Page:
However the community chooses to chat, take away the conversation through code, says Daniel Stenberg, founder of Curl, and open source becomes much less interesting.
“It’’s really the [code] contributors that make up the best part of the community for me,” Stenberg says. “They are the team I hang out with and communicate with, bounce ideas with and try out things against in order to figure out where to go next and how to fix the most complicated things. It would be a lonelier place with ‘only users.’ I wouldn’t like that. It would make me get bored quickly.”
OK, so code contributors are good, for a variety of reasons. But how can a project get more of them?
Making contributions too easy…
From the beginning of the open source movement, it’s been a foundational principle that modularity invites code contributions. Ask Combs, for example, and he says the ease of “drive-by contributions” enriches Wireshark.
“Our drive-bys usually come in the form of a new or updated protocol dissector,” Combs says. “Each new dissector makes Wireshark incrementally more useful and grows our community a bit, which means more useful feedback for long-term developers.”
So making it simple to contribute is good, right? Well, yes... usually.
Even Rouault, lead maintainer on the GDAL project, sees both good and bad with such contributions. GDAL, Rouault says, “is quite modular... allow[ing] unfamiliar contributors to focus on their need without worrying about GDAL’s entirety.”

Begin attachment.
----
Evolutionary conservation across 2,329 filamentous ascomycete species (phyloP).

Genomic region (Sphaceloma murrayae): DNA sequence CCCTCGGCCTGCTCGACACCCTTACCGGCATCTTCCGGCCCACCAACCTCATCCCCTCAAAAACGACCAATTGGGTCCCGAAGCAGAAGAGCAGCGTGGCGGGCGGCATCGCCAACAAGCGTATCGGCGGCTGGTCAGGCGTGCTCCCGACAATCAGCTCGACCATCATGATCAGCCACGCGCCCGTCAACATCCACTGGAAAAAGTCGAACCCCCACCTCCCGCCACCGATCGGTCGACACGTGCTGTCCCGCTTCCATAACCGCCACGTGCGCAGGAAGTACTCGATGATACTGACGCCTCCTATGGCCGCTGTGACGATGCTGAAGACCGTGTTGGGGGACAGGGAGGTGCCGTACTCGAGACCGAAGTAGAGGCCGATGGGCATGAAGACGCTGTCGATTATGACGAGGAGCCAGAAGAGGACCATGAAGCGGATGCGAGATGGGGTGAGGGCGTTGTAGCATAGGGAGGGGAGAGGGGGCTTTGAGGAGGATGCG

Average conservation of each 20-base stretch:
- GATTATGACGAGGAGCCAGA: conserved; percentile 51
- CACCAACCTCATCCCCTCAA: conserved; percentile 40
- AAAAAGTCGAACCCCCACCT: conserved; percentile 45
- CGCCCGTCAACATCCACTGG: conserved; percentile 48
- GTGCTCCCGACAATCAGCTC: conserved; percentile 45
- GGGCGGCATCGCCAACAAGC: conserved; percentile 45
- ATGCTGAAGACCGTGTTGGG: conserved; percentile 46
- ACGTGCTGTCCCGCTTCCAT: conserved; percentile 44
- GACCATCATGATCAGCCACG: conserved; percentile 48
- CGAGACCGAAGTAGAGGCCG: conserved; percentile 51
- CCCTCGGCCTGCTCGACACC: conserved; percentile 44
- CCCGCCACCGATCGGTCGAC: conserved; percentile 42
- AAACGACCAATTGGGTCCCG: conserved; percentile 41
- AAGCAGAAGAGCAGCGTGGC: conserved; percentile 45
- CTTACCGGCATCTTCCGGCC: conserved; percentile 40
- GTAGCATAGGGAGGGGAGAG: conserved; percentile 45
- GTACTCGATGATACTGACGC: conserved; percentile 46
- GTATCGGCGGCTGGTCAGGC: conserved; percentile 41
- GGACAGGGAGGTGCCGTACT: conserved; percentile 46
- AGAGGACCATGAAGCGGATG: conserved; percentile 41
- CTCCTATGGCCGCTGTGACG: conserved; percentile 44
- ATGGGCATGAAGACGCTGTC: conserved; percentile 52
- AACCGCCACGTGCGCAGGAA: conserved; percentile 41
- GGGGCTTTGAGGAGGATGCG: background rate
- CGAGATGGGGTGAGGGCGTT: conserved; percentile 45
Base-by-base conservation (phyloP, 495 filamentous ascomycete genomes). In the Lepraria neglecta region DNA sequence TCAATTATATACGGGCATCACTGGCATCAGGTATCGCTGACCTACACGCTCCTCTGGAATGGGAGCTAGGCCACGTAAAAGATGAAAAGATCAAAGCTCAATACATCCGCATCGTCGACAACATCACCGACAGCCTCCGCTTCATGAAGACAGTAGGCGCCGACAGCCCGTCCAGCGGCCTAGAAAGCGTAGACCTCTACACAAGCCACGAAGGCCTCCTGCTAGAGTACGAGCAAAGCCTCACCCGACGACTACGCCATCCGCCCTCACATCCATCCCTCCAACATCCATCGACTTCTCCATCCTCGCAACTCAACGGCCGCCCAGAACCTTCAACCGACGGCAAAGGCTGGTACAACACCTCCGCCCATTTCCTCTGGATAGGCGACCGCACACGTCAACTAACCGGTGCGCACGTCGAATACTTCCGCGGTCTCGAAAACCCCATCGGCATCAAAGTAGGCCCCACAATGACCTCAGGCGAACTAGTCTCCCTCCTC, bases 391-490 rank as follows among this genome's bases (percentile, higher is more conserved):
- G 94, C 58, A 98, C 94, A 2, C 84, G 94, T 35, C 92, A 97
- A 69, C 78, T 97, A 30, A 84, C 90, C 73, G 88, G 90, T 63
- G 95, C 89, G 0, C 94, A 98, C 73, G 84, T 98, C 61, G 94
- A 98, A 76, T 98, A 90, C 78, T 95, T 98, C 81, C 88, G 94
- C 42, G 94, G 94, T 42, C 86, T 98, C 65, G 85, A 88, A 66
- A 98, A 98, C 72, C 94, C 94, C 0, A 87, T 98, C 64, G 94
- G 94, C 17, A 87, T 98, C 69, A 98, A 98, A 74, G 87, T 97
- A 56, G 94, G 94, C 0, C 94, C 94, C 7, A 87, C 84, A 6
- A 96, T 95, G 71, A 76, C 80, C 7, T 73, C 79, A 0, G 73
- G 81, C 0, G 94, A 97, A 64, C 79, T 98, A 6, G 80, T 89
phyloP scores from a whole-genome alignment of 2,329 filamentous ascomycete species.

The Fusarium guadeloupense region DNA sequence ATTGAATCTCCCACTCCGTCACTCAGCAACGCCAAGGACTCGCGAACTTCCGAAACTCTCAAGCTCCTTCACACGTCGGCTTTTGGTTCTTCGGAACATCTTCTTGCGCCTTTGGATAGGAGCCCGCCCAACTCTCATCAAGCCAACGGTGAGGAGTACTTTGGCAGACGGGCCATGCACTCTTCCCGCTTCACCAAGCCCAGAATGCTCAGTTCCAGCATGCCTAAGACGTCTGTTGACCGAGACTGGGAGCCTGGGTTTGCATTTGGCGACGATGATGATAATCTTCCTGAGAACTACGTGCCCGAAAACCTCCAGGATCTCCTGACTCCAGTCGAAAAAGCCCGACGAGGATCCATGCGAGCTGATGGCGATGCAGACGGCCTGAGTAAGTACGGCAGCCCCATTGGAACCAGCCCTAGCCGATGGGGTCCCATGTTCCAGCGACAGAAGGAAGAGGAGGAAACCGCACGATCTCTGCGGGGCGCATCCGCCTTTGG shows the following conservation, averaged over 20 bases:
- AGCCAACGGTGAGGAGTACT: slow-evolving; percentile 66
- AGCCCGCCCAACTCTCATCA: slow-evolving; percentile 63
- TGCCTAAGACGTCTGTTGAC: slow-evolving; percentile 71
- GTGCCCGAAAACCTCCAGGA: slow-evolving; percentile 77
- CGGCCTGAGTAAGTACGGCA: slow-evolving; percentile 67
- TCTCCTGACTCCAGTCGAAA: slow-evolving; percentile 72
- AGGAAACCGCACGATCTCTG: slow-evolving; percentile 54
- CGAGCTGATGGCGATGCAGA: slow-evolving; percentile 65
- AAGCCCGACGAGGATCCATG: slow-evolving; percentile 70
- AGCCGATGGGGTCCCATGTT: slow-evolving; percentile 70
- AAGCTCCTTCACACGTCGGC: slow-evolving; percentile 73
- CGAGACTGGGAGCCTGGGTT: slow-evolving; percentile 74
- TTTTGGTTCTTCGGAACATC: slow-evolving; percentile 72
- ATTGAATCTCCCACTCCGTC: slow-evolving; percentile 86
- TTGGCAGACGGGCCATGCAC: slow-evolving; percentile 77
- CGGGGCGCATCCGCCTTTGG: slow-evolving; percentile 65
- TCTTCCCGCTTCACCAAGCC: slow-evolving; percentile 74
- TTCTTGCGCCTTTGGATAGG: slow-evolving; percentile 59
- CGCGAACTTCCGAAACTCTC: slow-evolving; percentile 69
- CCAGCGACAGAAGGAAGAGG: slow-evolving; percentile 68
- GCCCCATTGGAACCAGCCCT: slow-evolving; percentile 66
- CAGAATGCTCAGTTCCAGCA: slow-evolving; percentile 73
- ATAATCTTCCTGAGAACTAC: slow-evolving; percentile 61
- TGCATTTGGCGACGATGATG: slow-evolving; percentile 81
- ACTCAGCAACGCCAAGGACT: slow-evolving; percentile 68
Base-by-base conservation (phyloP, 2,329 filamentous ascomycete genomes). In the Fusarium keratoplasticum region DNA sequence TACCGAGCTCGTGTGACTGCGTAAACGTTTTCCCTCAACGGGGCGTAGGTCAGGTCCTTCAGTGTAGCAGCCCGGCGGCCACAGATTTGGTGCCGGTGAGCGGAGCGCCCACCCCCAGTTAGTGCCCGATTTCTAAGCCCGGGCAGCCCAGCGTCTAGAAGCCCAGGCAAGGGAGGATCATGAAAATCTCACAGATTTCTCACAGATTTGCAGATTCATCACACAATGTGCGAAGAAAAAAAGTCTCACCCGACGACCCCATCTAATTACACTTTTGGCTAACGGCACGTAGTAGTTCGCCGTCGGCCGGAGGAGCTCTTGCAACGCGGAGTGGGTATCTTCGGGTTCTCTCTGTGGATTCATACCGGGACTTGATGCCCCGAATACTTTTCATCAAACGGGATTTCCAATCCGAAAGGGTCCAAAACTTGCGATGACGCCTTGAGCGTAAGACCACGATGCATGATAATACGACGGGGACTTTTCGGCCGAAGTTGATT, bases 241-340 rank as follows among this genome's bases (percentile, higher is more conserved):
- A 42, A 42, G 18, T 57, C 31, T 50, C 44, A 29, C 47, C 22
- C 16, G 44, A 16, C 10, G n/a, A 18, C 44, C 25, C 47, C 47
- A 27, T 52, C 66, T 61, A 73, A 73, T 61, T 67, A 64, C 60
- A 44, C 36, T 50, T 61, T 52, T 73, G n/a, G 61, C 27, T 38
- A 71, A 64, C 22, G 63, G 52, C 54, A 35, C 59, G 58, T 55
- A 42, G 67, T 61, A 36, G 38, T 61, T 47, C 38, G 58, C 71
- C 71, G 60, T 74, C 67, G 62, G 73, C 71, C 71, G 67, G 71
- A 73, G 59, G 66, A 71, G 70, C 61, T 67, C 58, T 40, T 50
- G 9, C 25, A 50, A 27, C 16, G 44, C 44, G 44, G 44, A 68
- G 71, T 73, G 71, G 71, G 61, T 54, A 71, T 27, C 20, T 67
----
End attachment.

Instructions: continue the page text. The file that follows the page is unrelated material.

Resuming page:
This has helped the project to attract lots of support for over 250 file formats, but it has also created problems. Roualt explains: “By enabling high velocity contribution without massive time investment, [our] ability to build up a cadre of sticky core contributors to help for bug triaging, fixing, issuing releases, reviewing pull requests, ensuring continuous integration keeps running, and all the other countless maintenance tasks, has been limited.”
Which brings us back to where we began: The value of a particular kind of open source contribution depends upon the project and its community.
What all projects seem to seek as a way of encouraging more contributions is better documentation. It turns out that the qualities that make someone a great software developer don’t necessarily make them a great writer.
But that’s a different post.